Electromyography (EMG)

1 What is an Electromyography (EMG)?

A diagnostic procedure that assesses the nerve cells which controls the motor neurons and the health of muscles is called electromyography (EMG).

The motor neurons transmit electrical signals that can cause our muscles to contract and these signals are translated by the EMG into graphs, numerical values or sounds that a specialist interprets.

Electrodes which are tiny devices are used to detect or transmit electrical signals.

A needle electrode will be inserted directly into the muscle and will record the electrical activity in that particular muscle during a needle EMG while in nerve conduction study uses electrodes taped to the skin or surface electrodes to measure the strength and aped of signals that are travelling between two or more points.

EMG results can reveal muscle dysfunction, problems with nerve-to-muscle signal transmission or nerve dysfunction.

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2 Reasons for Procedure

Here are the most common reasons to receive an electromyography (EMG).

If you have signs and symptoms which indicate a muscle or nerve disorder, your doctor may order an EMG for you.

Some of the possible symptoms include numbness, tingling, muscle cramping or pain, certain types of limb pain and muscle weakness.

EMG results sometimes rule out other conditions such as:

  • muscle disorders such as polymyositis or muscular dystrophy
  • disorders of the peripheral nerves such as peripheral neuropathies or carpal tunnel syndrome
  • diseases affecting the connection between the muscle and the nerve such as myasthenia gravis
  • disorders that affect the nerve root such as herniated disk in the spine
  • disorders that affect the motor neurons in the spinal cord or in the brain such as amyotrophic lateral sclerosis or polio

3 Potential Risks

In electromyography, complications are rare and it is a low-risk procedure such as bleeding, nerve injury where a needle electrode is inserted or infection.

There is a very small risk which can cause air to leak into the area between the chest wall and the lungs that can cause lungs to collapse (pneumothorax) when a muscle along the chest wall are examined with a needle electrode.

4 Preparing for your Procedure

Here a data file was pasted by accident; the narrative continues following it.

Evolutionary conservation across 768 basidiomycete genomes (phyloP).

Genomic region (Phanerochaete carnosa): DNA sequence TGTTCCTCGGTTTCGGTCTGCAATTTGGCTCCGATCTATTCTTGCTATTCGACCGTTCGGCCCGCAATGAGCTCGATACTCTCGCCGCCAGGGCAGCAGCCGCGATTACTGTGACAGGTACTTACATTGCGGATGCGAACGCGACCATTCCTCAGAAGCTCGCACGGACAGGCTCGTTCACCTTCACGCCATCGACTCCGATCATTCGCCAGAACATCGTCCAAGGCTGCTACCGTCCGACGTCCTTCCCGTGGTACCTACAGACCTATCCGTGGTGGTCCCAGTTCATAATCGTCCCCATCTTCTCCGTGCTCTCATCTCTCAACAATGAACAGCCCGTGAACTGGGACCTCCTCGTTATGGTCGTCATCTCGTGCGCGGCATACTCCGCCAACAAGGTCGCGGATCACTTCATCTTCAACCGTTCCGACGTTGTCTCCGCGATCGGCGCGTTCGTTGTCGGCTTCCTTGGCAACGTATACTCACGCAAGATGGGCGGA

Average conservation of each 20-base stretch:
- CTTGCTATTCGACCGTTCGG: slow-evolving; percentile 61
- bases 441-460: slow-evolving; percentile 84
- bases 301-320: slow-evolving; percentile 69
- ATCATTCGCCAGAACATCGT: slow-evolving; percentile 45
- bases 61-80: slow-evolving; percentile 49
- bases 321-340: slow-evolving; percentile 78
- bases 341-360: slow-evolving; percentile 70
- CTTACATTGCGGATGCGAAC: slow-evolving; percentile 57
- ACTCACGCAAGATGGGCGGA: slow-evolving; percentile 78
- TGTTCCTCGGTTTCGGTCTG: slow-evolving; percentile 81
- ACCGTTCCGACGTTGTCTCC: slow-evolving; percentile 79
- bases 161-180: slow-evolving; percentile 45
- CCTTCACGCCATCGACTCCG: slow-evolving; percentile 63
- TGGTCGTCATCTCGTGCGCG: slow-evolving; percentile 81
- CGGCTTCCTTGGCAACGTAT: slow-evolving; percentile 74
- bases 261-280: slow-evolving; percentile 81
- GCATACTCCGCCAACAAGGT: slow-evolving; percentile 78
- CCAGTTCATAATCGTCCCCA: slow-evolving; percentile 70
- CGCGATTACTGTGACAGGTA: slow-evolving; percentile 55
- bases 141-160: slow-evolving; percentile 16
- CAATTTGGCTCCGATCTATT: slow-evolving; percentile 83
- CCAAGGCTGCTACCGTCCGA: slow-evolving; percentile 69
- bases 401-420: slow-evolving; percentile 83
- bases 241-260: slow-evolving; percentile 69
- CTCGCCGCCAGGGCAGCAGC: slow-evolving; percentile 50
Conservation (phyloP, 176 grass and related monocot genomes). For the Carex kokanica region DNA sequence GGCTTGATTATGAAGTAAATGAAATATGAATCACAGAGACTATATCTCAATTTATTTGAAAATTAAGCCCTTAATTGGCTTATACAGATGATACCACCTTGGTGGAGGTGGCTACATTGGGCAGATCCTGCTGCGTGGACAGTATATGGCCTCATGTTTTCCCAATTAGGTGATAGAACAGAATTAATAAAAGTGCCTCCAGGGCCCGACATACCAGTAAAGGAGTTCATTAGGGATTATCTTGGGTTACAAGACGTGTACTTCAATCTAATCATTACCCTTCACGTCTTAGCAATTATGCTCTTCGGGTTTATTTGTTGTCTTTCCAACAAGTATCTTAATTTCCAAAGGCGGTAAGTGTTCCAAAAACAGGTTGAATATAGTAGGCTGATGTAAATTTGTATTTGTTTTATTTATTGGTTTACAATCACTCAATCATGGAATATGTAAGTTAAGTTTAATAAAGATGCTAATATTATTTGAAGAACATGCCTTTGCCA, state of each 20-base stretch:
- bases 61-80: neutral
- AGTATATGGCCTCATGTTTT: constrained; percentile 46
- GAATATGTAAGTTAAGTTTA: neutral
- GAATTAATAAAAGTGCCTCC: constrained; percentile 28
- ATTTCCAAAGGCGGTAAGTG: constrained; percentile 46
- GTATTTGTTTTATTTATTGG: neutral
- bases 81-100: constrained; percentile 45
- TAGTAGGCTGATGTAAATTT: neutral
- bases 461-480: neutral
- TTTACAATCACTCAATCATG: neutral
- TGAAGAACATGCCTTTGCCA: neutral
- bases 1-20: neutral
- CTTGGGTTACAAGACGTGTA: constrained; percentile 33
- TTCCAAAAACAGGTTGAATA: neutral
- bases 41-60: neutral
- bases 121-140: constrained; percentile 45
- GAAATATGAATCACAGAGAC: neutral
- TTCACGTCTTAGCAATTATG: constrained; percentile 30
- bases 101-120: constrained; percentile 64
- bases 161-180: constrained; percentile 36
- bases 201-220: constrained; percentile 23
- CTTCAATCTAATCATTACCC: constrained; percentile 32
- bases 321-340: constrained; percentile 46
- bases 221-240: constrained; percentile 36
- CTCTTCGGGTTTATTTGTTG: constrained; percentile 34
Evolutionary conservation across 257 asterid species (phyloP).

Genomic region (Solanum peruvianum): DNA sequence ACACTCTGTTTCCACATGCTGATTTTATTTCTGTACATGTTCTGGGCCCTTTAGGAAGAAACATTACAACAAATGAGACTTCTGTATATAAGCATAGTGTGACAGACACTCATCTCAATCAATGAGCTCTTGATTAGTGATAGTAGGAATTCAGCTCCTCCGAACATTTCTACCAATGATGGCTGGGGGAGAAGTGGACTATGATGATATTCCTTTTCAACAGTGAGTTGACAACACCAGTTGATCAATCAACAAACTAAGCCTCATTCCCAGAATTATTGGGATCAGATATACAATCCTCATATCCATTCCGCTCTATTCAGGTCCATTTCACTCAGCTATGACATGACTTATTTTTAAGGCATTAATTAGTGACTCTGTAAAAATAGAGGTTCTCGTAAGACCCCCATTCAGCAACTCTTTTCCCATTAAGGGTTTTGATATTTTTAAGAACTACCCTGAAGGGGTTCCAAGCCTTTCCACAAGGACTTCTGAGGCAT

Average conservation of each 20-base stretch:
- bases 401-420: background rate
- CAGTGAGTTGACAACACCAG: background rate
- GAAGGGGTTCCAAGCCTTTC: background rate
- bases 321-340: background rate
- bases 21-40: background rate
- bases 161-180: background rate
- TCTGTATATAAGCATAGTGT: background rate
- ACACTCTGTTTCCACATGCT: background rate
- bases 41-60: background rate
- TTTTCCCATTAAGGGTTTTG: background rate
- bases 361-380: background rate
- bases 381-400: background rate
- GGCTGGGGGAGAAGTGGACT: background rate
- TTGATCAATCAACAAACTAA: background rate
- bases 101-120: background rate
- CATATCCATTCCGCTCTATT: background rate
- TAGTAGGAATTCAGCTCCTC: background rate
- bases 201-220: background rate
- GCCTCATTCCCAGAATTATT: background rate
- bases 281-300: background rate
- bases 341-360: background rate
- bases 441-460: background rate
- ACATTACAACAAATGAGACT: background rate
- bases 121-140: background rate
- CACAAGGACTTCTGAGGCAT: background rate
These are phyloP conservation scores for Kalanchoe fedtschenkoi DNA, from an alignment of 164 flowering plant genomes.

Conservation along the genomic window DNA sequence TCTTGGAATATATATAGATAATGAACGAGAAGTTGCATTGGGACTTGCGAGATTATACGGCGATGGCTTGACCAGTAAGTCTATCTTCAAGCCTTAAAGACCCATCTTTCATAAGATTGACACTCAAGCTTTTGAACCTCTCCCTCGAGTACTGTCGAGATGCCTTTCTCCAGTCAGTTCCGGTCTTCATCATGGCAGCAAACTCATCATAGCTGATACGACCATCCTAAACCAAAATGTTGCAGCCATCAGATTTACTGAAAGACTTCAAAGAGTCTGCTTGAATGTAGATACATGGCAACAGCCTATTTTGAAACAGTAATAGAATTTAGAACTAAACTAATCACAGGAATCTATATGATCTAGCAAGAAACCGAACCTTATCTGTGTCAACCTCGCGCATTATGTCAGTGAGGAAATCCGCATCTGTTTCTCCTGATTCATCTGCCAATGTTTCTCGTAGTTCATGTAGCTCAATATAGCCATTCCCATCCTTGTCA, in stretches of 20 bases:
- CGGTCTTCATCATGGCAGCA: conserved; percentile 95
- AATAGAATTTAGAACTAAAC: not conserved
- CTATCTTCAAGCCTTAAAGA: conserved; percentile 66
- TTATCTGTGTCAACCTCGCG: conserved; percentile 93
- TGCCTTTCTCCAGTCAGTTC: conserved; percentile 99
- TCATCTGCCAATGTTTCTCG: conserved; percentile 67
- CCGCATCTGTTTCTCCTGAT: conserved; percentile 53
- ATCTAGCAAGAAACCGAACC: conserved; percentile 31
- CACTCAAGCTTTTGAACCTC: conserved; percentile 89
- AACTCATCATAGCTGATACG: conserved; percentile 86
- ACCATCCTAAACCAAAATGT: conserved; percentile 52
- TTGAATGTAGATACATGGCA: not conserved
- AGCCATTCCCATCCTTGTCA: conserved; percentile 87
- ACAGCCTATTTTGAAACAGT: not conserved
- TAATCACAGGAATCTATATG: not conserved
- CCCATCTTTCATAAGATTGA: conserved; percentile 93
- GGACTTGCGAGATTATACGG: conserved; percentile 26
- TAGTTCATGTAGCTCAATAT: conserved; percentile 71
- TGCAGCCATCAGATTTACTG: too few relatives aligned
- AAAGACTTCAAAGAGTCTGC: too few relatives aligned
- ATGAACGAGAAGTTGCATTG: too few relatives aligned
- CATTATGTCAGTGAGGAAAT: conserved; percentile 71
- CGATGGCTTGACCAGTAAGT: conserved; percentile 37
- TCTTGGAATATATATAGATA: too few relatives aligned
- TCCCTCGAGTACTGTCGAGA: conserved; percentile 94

To prepare for an electromyography, the neurologist who is a nervous system specialist will interview you if you have other medical conditions such as:

  • if you have hemophilia which is a blood-clotting disorder that causes prolonged bleeding
  • if you are taking blood-thinning medications
  • if you have a pacemaker or any other electrical medical device

Some of the questions that you can ask include:

  • What is the time should I arrive?
  • What is the best way to find the EMG lab?
  • Do I need to stop taking my prescription medications before the exam?
  • Can I bring a relative?

Take a bath or shower first before the exam to remove oils from your skin and do not apply creams and lotions.

5 What to Expect

Here you can find out what to expect from your electromyography procedure.

During your EMG, you will be asked to change into a hospital gown and lie down on the examination table.

The following explanations will help you understand about the exam: electrodes – the technician or neurologist will place electrodes at various areas on your skin or they will insert a needle electrodes at different areas based on where you are experiencing the symptoms; sensations – a tiny electrical current that you may feel as a spasm or twinge that sometimes will be transmitted by electrodes.

The needle electrode sometimes can cause pain or discomfort that will end after the removal of the needle, but if you are bothered by the pain you can ask your neurologist to take a short break during the exam; instructions – your neurologist will tell you if there is an electrical activity when the muscle is at rest or when the muscle contracts.

He will give you instructions on contracting and resting a muscle, he may also ask you to change positions depending on what the nerve or muscle he is examining.

After the EMG, you might experience some minor and temporary bruising where the needle is inserted but it should fade after several days. Consult your doctor if the bruising persists.

6 Procedure Results

The result of your electromyography exam will be interpreted by your neurologist and he will prepare a report.

He will also discuss the result with you and about your follow-up appointments.

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